Viridiana wants to flee Honduras

Viridiana wants to flee Honduras

 

DISPOSSESSION AND DERELICTION

José Luis walks Progreso’s streets with mastery on his only leg. The sounds of radios drift from the windows of houses. Radio Progreso was established by Jesuits. On a Sunday program serving as catharsis to confront the abandonment, the station covers work problems, neighborhood violence, the educational system, human rights and migration.

The signal that can be heard from these windows accompanies people whose families have been broken. A migrant comes on the air to tell how, when he left Honduras, “another cock feathered his wife” and his wife left him. The calls keep on coming. Mostly on the radio one hears about those who live or lived with some consequence of forced migration.

The presenters on the Sunday program are Rosa Nelly Santos and Marcia Martínez, members of the Committee of Relatives of Disappeared Migrants (Cofamipro), and on this occasion they are talking about family disintegration. Before moving to a break in the program, Rosa Nelly announced the tune Hermano Migrante (Fellow Migrant) by Natividad Herrera who sings, “Return soon and enjoy what’s yours / forget the crying and all that pain.”

Return home; fill the towns with people that migration took north. Progreso, like many communities and barrios in Central America has been slowly emptied in the past year. Houses remain behind, sometimes empty, but most half inhabited.

Behind every door and window lie fractured stories.

Floridalma's House: She hides behind its walls.

Floridalma’s House: She hides behind its walls.

 

Teodora stays behind

Teodora stays behind

 

LIFE, MUTILATED

The year was 2005, and it was José Luis’s second attempt at going to the United States. He and his friend Selvi took nineteen days to reach northern Mexico; those days were uneventful. They traveled from Progreso without stopping. They took the train in Tapachula, Mexico. They arrived in Chihuahua. They were going to cross the border at Ciudad Juárez-El Paso.

For José Luis, the success of the journey consisted in not leaving his friend while he slept on the train. He annoyed him. He spoke to him. He made him angry and he kicked him. He didn’t want him to fall asleep.

José Luis – a good footballer, guitar player, and fan of fishing in the Ulúa River bordering Progreso – sat beside the train wagon’s gears and stretched forward to tie a shoe. Strange thing: sweat covered the whole of his neck to the top of his head. He had never been in the desert. The train entered the city of Delicias and José Luis blinked.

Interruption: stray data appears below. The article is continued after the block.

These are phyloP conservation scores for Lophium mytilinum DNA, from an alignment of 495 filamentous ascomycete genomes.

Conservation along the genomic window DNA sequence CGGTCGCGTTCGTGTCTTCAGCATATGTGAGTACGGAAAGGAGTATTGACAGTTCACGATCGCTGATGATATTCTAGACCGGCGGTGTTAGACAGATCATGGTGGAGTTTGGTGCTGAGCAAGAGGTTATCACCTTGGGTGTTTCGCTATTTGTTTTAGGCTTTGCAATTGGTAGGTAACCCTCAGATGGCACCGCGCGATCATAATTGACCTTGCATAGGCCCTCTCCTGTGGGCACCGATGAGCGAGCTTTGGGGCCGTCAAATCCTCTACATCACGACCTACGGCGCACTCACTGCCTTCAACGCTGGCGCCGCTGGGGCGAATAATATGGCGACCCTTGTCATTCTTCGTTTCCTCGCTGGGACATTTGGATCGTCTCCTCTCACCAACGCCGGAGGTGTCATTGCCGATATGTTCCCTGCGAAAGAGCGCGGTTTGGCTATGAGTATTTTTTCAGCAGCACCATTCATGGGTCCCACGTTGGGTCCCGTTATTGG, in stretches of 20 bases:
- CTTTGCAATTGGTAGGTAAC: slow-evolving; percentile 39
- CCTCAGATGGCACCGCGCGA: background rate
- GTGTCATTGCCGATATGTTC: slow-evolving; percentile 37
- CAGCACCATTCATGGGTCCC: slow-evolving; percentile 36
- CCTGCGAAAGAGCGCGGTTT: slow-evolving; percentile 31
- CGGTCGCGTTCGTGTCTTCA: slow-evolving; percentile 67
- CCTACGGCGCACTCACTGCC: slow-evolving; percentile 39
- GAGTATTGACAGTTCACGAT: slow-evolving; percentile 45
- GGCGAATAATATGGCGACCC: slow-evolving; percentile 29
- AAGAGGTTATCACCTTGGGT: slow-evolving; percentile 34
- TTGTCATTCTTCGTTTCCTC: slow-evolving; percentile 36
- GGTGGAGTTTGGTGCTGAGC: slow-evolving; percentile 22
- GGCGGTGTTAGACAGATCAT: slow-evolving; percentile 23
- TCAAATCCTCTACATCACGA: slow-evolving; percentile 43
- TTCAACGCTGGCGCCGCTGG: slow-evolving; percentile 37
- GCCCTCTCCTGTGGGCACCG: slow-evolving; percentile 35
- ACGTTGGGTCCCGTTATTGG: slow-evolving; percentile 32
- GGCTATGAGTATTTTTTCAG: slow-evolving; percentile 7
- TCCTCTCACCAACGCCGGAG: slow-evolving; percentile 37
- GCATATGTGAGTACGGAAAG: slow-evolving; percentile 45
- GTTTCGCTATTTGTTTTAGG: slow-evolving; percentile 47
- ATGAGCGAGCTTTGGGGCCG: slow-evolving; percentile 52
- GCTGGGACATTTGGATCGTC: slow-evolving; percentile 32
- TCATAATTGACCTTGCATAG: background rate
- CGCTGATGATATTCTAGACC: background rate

“Suddenly things went dark and I fell. I fainted from the dry, June heat. The train severed my leg. Then I put out my arm because I couldn’t free my leg and it cut that off, too. I put out my other arm and the train wheel squashed it.

Silvi, his friend, did not realize what had happened until kilometers further on when he noticed blood covering the train wheels. He thought he was dead. He now lives in the United States where he has started a family. In the south, his friend remained behind: the man who took care of him on the train and who now moves around the streets on one leg, balancing on the arm left him by La Bestia.

 

Texts in Spanish: Rodrigo Soberanes Santín, for Periodistas de a Píe
I am a reporter who travels all around, mostly in Veracruz, Mexico, a good place for my job. Stories have to be brought out from nooks and crannies, and brought to the surface, like kites. Currently I work with Noticias MVS, Associated Press, Diario 19, and Jornada Veracruz.

Images: Moysés Zuñiga Santiago, for Periodistas de a Píe
A photojournalist from Chiapas interested in the struggle of indigenous communities and migration across Mexico’s southern border. I work with La Jornada, AP, Reuters and AFP. My work has been shown in New York University in 2010 and 2013. I traveled with young people like myself crossing the border in search of opportunity, taking personal stories with me that let me journey beside them. I do this work because of that; I want to make extreme situations of violence visible so that these situations don’t occur and people don’t die.

Images: Prometeo Lucero, for Periodistas de a Píe
Freelance journalist focused on human rights issues, migration, and the environment. I have collaborated with La Jornada, the Expansion group, Proceso, Desacatos, Biodiversidad Sustento y Culturas, Letras Libres, Variopinto, and among other agencies, Latitudes Press, Zuma Press, AP, and Reuters. My photojournalism appears in books such as 72migrantes (Almadía, 2011), Secretaría de Educación Pública (2010); Altares y Ofrendas en México (2010); Cartografías Disidentes (Aecid, 2008) and I have been published in other books: “Dignas: Voces de defensoras de derechos humanos” (2012) and “Acompañando la Esperanza” (2013). I was a finalist in the competition, “Rostros de la Discriminación” (México, 2012), “Los Trabajos y los Días” (Colombia, 2013) and “Hasselblad Masters” (2014).

Translation into English: Patrick Timmons, for the MxJTP